Answer: Oh, well, I’m sorry, I’m a little nervous. I’m sure the police officer report is right.
Well, at this point, the jurors may very well believe the witness, since she’s being humble and apologetic and who isn’t nervous in court? The lawyer meanwhile has lost the opportunity to show the jurors that the case isn’t as cut and dried as defense would have them believe.
A more effective way to approach this might be:
Question: Could you tell us what the color the light was for the bus as it came down First?
Answer: It was green, a green light.
Question: Ms. Smith, did you talk with a police officer right there at the scene, just after the accident?
Answer: Yes, I did.
Question: And did that police officer ask you what color the light was for the bus as it came down First?
Answer: Yes, I think he did.
Rather than pounce on the witness at this point and give her the opportunity to sympathetically correct herself, the lawyer could produce the police report and show (visuals work!) the portion where Ms. Smith unequivocally said, “The light was red,” and simply end his cross on that note.
The jurors can now come to their own conclusion that Ms. Smith is, for whatever reason, being less than truthful and are now much more likely to accept the police report as stated, which was exactly what the lawyer wanted them to do.
Win jury votes with politeness
Your basic attitude toward all witnesses – including experts – should initially be one of respect and politeness. As cross-examination progresses, your attitude with lay witnesses should deviate little from this stance; but with expert witnesses, you can depart from this approach considerably.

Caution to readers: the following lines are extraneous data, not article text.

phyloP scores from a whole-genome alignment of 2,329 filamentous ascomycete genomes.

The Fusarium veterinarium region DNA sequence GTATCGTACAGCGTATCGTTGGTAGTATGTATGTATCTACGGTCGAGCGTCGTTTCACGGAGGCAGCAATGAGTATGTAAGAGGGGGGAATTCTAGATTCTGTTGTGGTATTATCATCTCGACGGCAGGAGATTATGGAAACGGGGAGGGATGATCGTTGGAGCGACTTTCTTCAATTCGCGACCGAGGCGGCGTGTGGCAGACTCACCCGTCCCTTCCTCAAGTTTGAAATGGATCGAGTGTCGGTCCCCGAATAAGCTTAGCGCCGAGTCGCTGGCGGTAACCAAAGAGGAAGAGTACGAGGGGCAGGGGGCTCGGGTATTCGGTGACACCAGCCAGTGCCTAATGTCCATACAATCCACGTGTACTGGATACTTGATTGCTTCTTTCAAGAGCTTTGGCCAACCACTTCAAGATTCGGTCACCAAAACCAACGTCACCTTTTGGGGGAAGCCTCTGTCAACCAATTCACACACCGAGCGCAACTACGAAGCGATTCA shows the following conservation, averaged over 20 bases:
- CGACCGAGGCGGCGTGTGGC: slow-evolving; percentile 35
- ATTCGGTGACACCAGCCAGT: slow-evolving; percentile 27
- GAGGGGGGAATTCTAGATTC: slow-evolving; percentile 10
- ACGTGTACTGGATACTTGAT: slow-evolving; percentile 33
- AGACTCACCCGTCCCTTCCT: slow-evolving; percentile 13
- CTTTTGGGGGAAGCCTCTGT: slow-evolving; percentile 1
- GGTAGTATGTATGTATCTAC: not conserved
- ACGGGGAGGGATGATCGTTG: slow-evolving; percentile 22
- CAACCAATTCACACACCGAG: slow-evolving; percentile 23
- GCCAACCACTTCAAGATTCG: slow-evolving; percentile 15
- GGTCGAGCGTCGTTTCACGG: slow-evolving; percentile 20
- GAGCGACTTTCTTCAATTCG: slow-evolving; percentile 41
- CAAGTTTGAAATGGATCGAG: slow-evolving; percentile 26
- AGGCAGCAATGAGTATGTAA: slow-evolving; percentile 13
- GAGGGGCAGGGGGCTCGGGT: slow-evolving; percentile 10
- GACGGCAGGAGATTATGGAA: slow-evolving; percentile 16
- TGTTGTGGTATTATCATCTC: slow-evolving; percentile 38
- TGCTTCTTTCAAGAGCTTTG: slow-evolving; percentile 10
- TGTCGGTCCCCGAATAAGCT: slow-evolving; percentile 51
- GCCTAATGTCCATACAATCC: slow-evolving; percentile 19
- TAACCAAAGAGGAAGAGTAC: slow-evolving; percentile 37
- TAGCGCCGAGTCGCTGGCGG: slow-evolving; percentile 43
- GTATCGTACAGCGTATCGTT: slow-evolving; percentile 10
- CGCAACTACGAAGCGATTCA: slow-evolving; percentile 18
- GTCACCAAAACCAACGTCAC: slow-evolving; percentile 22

Jurors identify with lay witnesses more than they do with attorneys. If you are polite and respectful to the lay witness, you enhance your credibility with the jurors; you are treating the witness as the jurors would like to be treated. Any aggressive unrestrained direct attack on such a witness is going to turn jurors against you. Certainly, you can attack witnesses and their testimony, but do so respectfully and politely.
Use your “confusion” and “lack of understanding” as the springboards to your questioning. Use attempts to “clarify” as the way to expose inconsistencies. Take a courteous attitude of “trying to understand” as your basic posture. This approach will allow you to accomplish your objective in cross, and retain the jurors’ favorable evaluation of you.
Your approach to expert witnesses can be quite different. Jurors have trouble identifying with expert witnesses, especially those witnesses who testify for a living. Although you should still begin with a respectful, polite approach, allow yourself more vigorous questioning than you would with lay witnesses. Stay away from aggressive frontal attacks, however. Confrontation should be firm, not vicious. Sometimes sarcasm, disappointment, irritation or a stunned silence can be used for effect, but be aware of their import and don’t get melodramatic.